Christians have a complicated relationship with violence. Our founder (Christ) died by violence in absolute meekness—living out to the extreme his teaching that when confronted with violence we must “turn the other cheek” (Matthew 5:39). Jesus taught us “Blessed are the Peace Makers” (Matthew 5:9) and we hail him as the Prince of Peace (cf. Isaiah 9:5).
He also said, “I have come to bring fire on the earth. . . . Do you think I came to bring peace on earth? No, I tell you, but division” (Luke 12:49-51).
It may surprise you to learn, but on the whole Christians have not been the most peaceful of people. Despite hailing our Lord as Prince of Peace, we Christians have continued to engage in barroom fist-fights and world-wide wars. If Christ told us to turn the other cheek, why are we so busy punching out our opponents?
Some things—some people, some truths—are worth fighting for.
The Just War Theory
The Catholic Church officially teaches that war should be avoided: “It is our clear duty…to strain every muscle in working for the time when all war can be completely outlawed by international consent” (Gaudium et Spes, 81). The Church also officially teaches that in our current broken world, war is sometimes necessary in cases of “lawful self-defense, once all peace efforts have failed” (Gaudium et Spes, 79).
The paradigm used to navigate when exactly war is an appropriate alternative to peaceful methods of resistance/intervention is called the Just War Theory, beautifully articulated by Saint Augustine and Saint Thomas Aquinas. If you have never read up on the Just War Theory, the Catechism provides a nice succinct description (2309), or you could check out Dr. Anthony Becker’s easy-to-read diagram.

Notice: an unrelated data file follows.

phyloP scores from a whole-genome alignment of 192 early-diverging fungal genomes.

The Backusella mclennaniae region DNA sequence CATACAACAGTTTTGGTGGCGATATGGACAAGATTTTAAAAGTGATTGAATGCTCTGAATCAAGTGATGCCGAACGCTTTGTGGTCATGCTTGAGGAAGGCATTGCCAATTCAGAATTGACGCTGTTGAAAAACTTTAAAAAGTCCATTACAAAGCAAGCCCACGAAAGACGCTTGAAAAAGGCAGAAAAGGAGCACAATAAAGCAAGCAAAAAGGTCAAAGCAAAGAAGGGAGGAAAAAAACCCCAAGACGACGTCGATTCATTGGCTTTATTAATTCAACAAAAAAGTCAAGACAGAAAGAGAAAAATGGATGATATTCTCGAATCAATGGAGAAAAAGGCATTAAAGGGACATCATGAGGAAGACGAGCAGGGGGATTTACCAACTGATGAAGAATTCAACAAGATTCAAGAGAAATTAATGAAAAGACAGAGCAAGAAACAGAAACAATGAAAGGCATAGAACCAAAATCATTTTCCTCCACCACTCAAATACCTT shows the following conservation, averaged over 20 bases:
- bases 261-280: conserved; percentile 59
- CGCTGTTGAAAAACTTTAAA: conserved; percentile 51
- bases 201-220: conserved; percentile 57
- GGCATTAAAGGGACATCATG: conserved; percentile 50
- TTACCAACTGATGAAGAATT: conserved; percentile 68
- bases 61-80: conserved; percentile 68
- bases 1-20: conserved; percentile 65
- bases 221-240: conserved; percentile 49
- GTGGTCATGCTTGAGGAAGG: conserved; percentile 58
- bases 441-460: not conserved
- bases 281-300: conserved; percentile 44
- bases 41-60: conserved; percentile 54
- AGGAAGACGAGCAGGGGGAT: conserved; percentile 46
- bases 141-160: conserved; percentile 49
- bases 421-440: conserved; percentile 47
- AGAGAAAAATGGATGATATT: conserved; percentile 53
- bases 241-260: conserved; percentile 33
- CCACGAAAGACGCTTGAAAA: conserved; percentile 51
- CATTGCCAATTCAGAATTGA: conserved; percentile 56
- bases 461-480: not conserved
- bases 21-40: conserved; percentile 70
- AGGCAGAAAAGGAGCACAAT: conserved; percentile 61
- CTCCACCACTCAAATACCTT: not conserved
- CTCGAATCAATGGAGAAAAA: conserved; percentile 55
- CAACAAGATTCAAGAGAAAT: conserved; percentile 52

For the purposes of this article, the important things to know about what Catholics think about war are as follows:
1) Killing people is wrong.
2) War involves killing people.
3) War is wrong.
4) Sometimes, people kill people outside the context of war (i.e., they are unjust aggressors).
5) When that happens, it is the duty of Christians to protest the killing by any and all peaceful means.
6) Sometimes peaceful means don’t work.
7) If peaceful means fail to stop the unjust aggressors from killing people, violent means may be necessary.
8) Violence (i.e., a Just War) might be necessary to restore peace / stop the unjust aggressors from killing people.
9) Once peace is restored, the Just War MUST end, because…
10) War involves killing, and killing is wrong.
Is Fighting ISIS a Just War?
When the atrocities committed by ISIS first drifted into Western media, Pope Francis urged the international community to find a peaceful, political solution to the evils perpetrated by ISIS: see here and here.
On August 18, Pope Francis changed his tune in response to the increasing and unrepentant actions of ISIS. In a very carefully worded statement, he asserted:
“In these cases, where there is an unjust aggression, I can only say that it is licit to stop the unjust aggressor. I underscore the verb ‘stop.’ I’m not saying ‘bomb’ or ‘make war,’ just ‘stop.’ And the means that can be used to stop them must be evaluated.”
Pope Francis also appealed to the need for an international body to intervene in Iraq—tacitly frowning upon the U.S.’s unilateral decision to bomb ISIS, and re-affirmed the importance of attempting peaceful resolutions to violent problems.
In other words, Pope Francis exactly re-stated the most important aspects of the Just War Theory:
1) Peace is better than war.
2) War is acceptable to establish peace.
3) Once peace is achieved, war must end.